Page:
International Patent Application PCT/US92/09713 Somatogen Inc., published May 13, 1993, describes conjugates of human hemoglobin with various biological molecules, and proposes the use of such conjugates as drug carriers for drug delivery to the human body. The conjugates of this patent utilize cysteine residues, notably genetically engineered cysteine residues, on the globin chains of the hemoglobin, as coupling sites for the biological molecules to be carried, thereby effecting modification of the globin chains of the hemoglobin molecule.

The present invention has, as one objective, the provision of novel crosslinking agents for preparing crosslinked hemoglobin capable of conjugation to other biomolecules, and the provision of processes for preparation of such crosslinking reagents.

Another object of the present invention is the provision of a more efficient bioconjugation process whereby a relatively greater number of biomolecules may be conjugated to crosslinked hemoglobin, and the provision of novel products resulting therefrom.

SUMMARY OF THE INVENTION

The present invention, from one aspect, presents a crosslinked protein having a plurality of additional conjugation reaction sites available, derived from the residues of the crosslinking reagent. Thus, there are provided multifunctional chemical reagents useful in crosslinking proteins but having the capability of leaving two or more reaction sites available for further chemical reactions, after completion of the cross-linking process. These reagents can be broadly defined as aromatic compounds comprising an aromatic nucleus including but not limited to phenyl, biphenyl, naphthyl and binaphthyl (as hereinafter defined), with at least four independently selected substituent groups bonded directly or indirectly to the aromatic nucleus, each substituent group corresponding to the general formula I: ##STR1## in which: X represents a direct bond, an ethylene group or an --NH-- group;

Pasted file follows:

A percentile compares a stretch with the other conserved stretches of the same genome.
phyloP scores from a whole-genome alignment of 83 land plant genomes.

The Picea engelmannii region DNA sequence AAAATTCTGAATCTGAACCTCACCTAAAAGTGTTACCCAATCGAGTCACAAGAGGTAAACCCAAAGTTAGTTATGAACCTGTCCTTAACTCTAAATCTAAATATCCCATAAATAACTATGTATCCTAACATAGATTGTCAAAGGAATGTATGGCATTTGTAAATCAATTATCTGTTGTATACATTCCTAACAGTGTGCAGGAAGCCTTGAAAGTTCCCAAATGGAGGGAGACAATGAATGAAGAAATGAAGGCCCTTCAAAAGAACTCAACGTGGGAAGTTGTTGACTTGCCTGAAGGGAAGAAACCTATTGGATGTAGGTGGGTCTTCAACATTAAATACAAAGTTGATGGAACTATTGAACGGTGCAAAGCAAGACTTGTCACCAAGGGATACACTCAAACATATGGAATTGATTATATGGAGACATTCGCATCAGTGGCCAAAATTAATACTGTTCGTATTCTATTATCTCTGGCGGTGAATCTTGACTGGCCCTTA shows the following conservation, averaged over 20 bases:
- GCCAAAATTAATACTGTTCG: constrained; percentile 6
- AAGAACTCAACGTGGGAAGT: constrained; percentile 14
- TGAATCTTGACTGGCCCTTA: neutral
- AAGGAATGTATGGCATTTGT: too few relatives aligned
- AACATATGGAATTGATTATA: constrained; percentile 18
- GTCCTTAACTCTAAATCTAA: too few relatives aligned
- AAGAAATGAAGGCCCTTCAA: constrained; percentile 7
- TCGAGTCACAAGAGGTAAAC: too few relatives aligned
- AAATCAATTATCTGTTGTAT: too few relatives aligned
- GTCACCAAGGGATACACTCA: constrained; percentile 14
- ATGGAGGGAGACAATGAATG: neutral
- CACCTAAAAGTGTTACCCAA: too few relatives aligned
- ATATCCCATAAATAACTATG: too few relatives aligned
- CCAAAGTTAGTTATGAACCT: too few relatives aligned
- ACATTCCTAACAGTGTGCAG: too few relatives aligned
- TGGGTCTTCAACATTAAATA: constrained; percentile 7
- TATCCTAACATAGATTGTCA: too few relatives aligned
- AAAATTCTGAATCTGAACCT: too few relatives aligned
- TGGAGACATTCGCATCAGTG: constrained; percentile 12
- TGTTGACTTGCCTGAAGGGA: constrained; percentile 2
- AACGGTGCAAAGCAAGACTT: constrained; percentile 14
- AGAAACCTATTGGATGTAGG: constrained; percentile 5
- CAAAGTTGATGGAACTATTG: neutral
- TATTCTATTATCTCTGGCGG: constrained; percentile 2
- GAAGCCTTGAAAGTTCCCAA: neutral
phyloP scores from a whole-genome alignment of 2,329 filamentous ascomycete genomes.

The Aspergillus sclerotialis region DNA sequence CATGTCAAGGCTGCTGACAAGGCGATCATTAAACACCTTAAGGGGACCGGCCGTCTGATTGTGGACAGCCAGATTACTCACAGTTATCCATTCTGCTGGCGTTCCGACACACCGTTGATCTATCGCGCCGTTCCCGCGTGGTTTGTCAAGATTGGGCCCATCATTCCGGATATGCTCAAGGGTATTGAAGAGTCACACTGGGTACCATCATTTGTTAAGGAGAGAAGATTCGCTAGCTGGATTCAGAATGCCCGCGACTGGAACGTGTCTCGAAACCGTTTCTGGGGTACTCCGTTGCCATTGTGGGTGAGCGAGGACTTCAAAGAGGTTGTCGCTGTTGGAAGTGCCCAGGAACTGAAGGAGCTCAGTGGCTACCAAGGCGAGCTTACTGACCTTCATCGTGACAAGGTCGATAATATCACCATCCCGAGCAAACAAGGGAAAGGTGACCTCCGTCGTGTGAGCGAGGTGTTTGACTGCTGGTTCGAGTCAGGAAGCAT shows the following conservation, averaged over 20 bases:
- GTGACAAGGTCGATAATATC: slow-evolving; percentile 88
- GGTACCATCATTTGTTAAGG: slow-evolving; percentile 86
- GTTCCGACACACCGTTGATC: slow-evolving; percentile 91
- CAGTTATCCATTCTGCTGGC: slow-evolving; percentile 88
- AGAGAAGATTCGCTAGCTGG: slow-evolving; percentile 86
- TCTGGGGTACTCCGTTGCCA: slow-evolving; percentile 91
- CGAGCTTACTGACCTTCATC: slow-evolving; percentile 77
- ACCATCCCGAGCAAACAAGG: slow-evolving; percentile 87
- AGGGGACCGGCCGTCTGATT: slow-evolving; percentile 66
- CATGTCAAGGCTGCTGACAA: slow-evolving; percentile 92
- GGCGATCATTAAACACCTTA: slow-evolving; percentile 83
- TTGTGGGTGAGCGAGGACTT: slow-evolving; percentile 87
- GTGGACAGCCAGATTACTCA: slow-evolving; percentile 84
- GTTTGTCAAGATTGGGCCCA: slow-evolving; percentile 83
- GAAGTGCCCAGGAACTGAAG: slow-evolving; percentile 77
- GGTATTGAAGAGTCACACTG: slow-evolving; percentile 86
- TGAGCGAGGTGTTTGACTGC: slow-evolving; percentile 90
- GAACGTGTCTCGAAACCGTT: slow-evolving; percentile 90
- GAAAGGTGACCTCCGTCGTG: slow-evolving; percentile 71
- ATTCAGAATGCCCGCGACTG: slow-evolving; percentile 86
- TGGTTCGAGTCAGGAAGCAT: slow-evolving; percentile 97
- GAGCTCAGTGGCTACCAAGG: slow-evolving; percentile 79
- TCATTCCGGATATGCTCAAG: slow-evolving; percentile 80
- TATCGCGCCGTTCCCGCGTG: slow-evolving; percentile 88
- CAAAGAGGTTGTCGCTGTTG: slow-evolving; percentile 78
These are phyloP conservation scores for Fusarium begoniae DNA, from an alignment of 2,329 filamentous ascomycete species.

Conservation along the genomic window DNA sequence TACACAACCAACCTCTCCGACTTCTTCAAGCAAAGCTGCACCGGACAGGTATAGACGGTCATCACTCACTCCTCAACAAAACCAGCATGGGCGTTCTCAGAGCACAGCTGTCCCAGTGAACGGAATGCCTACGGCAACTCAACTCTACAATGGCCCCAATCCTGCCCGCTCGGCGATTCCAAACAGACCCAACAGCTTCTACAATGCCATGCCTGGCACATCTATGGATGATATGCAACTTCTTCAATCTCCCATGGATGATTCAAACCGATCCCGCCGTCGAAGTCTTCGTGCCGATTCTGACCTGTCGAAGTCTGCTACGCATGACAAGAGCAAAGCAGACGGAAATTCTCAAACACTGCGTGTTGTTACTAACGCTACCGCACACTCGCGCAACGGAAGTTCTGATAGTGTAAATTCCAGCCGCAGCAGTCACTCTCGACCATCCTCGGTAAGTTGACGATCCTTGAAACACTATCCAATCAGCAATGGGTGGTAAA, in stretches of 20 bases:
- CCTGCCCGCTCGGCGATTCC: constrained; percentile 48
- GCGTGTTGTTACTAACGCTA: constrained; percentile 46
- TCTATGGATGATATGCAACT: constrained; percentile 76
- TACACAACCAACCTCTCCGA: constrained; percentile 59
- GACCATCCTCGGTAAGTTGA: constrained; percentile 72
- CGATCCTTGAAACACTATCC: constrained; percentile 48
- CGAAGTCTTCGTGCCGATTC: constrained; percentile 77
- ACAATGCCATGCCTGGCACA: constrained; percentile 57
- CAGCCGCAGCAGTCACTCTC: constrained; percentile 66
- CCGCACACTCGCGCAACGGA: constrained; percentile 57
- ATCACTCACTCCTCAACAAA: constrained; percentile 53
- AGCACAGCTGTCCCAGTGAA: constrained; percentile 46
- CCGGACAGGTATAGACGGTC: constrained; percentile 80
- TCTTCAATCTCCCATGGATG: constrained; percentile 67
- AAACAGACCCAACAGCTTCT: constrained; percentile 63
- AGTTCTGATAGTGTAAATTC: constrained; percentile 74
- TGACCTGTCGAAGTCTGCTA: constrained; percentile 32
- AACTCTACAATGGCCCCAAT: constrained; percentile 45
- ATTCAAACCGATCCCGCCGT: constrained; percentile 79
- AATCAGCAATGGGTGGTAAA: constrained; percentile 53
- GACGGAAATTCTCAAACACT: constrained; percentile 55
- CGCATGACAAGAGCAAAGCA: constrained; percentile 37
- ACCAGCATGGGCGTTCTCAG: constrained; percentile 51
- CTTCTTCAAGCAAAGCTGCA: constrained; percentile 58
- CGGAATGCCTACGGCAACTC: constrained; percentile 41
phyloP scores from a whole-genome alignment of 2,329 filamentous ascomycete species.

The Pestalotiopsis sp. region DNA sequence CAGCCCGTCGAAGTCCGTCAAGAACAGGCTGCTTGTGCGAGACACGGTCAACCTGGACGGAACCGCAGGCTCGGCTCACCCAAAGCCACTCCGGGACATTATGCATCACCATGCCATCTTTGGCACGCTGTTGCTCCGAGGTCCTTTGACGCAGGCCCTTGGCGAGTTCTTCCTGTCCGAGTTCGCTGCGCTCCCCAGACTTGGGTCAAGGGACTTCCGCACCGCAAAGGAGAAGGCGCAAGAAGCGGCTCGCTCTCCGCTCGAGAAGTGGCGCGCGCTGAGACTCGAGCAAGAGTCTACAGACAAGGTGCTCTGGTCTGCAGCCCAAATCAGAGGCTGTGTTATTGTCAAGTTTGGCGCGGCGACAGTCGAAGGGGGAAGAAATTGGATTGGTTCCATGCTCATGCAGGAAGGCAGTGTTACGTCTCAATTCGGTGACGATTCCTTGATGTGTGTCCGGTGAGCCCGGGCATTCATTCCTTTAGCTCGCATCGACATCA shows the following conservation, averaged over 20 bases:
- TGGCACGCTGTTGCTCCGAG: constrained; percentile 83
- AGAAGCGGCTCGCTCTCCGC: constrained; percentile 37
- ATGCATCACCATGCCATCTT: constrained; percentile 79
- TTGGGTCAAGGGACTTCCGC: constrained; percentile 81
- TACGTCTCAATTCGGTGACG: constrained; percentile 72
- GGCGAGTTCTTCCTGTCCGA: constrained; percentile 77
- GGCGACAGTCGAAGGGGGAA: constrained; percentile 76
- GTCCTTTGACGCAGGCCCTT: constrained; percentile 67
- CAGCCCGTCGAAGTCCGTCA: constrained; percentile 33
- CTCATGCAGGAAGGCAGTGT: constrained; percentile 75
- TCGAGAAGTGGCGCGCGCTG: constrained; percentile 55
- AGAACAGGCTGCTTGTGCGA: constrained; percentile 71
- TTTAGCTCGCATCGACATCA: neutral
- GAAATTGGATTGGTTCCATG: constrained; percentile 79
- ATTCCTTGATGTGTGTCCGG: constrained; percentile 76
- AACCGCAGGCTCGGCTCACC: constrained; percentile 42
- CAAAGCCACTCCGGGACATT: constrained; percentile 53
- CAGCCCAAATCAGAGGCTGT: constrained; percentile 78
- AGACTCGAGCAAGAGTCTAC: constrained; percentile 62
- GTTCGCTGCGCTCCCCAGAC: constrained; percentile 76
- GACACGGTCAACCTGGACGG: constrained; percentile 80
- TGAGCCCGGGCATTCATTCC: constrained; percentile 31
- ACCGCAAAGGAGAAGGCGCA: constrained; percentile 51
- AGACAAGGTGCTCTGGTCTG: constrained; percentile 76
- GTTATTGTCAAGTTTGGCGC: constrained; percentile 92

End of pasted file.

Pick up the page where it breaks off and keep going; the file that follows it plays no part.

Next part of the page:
Y represents --O--, --S-- or a direct bond;

z represents one or more independently selected electronegative groups exhibiting positive Hammett sigma values;

and n is an integer from 1 to 5.

From another aspect, the present invention provides a process for preparing crosslinked hemoglobin having two or more free functionalities on the residue of the crosslinking agent available for subsequent conjugation to exogenous nucleophiles, which comprises reacting hemoglobin with a crosslinking reagent as defined above, under appropriate reaction conditions, and recovering the crosslinked hemoglobin so formed.

From a further aspect, the present invention provides conjugates of crosslinked hemoglobin and nucleophilic compounds, comprising:

hemoglobin crosslinked between globin chains by covalent coupling with a chemical crosslinking reagent, said crosslinking reagent having at least four active chemical sites available for reaction with nucleophiles;

at least one nucleophilic compound chemically covalently bonded to the residue of said chemical crosslinking agent;

at least two of the active chemical sites being utilized in the hemoglobin crosslinking and at least two others of the active chemical sites being utilized in covalent bonding to said at least one nucleophilic compound.

BRIEF REFERENCE TO THE DRAWINGS

FIG. 1 is the structural formula of a first, specific, novel crosslinking reagent according to the invention, namely 3,5,3',5'-biphenyltetracarbonyl tetrakis(3,5-dibromosalicylate), prepared according to Example 1 hereof, and hereinafter sometimes referred to as BTDS;

FIG. 2 is the structural formula of a second, specific, novel crosslinking reagent according to the invention, namely 1,2-bis{2- 3,5-bis(3,5-dibromosalicyloxy-carbonyl)phenoxy!ethoxy}ethane, prepared according to Example 5 hereof (DPEE);

FIG. 3 is a diagrammatic illustration of the product of Example 3 below.

FIG. 4 is a diagrammatic illustration of the product of Example 4 below;

FIG. 5 is a diagrammatic illustration of the product of Example 6 below.

FIG. 6 is the structural chemical formula of a hexafunctional crosslinking reagent of the present invention, the product of Example 6 below, namely 1,3,5-tris{ 3,5-bis(dibromosalicyloxycarbonyl)phenoxy!methyl} benzene.

DESCRIPTION OF THE PREFERRED EMBODIMENTS

The protein with which the reagents of the present invention are reacted is preferably hemoglobin, especially human hemoglobin, and so the invention will be described hereinafter with specific reference to crosslinking of hemoglobin, although it is applicable also to other, similar proteins.